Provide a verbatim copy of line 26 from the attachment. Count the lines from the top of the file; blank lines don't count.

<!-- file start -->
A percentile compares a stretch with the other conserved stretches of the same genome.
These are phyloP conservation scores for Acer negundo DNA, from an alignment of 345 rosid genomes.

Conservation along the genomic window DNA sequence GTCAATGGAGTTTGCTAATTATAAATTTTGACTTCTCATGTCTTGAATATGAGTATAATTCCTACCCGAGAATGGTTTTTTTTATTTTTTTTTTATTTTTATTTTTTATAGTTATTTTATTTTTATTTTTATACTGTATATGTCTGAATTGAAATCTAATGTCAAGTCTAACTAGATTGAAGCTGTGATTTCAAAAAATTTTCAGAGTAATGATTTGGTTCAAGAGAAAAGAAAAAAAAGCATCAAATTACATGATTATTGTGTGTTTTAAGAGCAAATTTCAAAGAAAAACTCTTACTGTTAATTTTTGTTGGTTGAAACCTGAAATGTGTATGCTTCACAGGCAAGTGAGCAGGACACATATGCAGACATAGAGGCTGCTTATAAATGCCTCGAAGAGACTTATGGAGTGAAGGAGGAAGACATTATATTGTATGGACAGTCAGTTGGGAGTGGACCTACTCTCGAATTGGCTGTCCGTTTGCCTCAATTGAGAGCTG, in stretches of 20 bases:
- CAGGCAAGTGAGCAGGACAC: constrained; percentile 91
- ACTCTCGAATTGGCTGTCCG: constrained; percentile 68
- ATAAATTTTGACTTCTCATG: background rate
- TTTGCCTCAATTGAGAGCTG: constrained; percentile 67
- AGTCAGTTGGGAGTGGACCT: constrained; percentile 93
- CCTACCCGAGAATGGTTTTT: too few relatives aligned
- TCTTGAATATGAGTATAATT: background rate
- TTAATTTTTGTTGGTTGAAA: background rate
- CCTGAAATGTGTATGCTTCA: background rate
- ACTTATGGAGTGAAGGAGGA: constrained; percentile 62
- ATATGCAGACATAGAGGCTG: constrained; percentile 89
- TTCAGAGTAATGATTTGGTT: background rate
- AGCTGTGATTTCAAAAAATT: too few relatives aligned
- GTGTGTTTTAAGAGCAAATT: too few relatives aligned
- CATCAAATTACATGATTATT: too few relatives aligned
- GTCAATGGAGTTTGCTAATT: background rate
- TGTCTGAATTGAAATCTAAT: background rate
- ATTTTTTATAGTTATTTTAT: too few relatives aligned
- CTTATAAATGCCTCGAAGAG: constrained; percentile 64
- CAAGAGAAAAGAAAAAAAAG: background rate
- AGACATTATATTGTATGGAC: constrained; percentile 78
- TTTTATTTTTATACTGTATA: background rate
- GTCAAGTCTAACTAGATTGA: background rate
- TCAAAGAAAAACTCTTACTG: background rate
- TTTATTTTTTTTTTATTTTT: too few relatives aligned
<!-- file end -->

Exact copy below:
- GTCAAGTCTAACTAGATTGA: background rate